Let the train take the strain in Lakeland
Sir, Now that the Lake District has been awarded the accolade of world heritage site perhaps now is the time to think about how the expected influx of travellers planning to visit the Lake District are to travel here.
It’s great news that Carlisle airport is coming on stream to make worldwide travellers’ journeys less stressful and to arrive much nearer their destination. However, not all visitors will arrive at Carlisle.
Many overseas visitors arrive at Heathrow or Manchester airports and then travel by train to Windermere, which has a direct link to the national rail network.
For those visitors wishing to reach the northern parts of the Lake District the journey becomes more likely to be undertaken by car. The case for reopening the Penrith to Keswick railway to allow visitors to travel by train to the northern Lake District is a no-brainer.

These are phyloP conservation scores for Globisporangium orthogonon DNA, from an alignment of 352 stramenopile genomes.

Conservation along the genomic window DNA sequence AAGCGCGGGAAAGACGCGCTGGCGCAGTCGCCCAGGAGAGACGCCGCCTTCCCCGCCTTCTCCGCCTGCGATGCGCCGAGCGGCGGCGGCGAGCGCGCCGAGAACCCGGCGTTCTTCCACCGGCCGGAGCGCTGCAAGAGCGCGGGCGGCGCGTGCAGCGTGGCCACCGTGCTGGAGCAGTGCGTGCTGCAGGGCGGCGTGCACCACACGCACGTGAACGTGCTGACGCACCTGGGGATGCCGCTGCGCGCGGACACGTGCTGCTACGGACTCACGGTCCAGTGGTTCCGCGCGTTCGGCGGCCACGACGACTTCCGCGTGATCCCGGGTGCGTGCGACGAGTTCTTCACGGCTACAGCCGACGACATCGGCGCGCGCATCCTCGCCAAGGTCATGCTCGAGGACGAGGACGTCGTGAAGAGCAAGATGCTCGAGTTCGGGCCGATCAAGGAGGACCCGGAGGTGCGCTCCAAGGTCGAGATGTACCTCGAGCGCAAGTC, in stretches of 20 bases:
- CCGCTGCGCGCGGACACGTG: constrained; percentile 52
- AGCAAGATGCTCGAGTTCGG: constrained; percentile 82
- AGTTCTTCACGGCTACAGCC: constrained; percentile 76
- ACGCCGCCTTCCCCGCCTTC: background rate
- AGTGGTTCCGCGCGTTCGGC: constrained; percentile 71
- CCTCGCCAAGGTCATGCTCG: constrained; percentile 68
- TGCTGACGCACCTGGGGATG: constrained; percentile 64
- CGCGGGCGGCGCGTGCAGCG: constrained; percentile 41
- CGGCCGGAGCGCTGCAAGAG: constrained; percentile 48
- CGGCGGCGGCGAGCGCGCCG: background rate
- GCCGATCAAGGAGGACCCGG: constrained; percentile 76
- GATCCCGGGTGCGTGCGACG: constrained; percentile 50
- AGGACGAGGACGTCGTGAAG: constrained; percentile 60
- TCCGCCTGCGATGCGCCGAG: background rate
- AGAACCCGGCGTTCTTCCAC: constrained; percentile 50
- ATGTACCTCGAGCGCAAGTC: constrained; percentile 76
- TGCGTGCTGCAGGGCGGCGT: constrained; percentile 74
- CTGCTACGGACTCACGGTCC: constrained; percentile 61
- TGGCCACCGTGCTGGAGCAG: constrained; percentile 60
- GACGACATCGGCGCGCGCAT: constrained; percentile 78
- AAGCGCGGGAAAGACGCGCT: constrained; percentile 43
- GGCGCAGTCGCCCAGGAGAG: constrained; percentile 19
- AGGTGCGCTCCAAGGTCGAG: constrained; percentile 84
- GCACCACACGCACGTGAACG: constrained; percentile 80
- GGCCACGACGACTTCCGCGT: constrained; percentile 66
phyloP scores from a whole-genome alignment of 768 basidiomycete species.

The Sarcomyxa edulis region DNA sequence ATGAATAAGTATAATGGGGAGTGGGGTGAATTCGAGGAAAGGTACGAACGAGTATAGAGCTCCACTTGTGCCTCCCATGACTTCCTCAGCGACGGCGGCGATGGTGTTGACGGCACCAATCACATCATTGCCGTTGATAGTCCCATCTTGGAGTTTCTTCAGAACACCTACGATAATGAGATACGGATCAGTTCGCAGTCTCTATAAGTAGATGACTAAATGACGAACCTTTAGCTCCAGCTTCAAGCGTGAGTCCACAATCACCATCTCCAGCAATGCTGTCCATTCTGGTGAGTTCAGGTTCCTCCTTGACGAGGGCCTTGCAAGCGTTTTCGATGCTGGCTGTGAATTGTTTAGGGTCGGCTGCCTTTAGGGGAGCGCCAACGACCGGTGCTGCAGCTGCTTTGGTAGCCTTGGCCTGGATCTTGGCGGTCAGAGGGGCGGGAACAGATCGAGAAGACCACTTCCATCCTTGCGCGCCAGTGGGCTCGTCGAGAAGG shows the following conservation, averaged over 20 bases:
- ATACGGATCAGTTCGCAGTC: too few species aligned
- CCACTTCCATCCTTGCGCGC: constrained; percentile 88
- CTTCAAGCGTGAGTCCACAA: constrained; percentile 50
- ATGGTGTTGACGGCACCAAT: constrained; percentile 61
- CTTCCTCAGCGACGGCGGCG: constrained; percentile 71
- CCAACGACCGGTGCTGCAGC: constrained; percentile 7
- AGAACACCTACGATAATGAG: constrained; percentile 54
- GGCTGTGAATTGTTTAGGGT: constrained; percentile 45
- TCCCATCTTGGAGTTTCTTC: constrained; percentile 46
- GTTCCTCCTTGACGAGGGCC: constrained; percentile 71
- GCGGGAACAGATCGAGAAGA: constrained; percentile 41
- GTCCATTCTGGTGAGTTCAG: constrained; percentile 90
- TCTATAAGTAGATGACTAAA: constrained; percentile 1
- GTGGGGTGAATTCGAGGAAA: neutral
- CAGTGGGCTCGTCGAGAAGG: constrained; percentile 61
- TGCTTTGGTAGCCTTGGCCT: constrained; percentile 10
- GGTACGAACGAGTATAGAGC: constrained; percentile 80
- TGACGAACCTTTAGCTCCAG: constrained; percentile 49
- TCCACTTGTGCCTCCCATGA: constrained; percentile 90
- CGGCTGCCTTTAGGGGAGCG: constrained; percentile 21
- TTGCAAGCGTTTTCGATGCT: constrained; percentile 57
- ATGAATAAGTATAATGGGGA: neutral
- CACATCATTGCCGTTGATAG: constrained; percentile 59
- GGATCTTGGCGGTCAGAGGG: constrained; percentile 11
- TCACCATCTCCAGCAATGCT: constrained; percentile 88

One only has to look at the success of the reopening of the Borders railway, which has necessitated longer and more frequent train services to cater for the huge passenger numbers.
More visitors arriving by train in Keswick would distribute the economic benefits that tourists provide over a much wider area of the county.
Reopening the Penrith to Keswick line will also help reduce traffic on the already congested A66, reduce emissions and provide an alternative mode of transport for local commuters.
At some point in the future perhaps, an urban tramway to link Carlisle airport to the citadel station would enable travellers to reach Keswick directly by rail.
Perhaps the county council should throw its weight behind Cedric Martindale, who campaigned tirelessly for the reinstatement of this valuable asset which has gone unrecognised by councillors as the future mode of travel. Yours etc,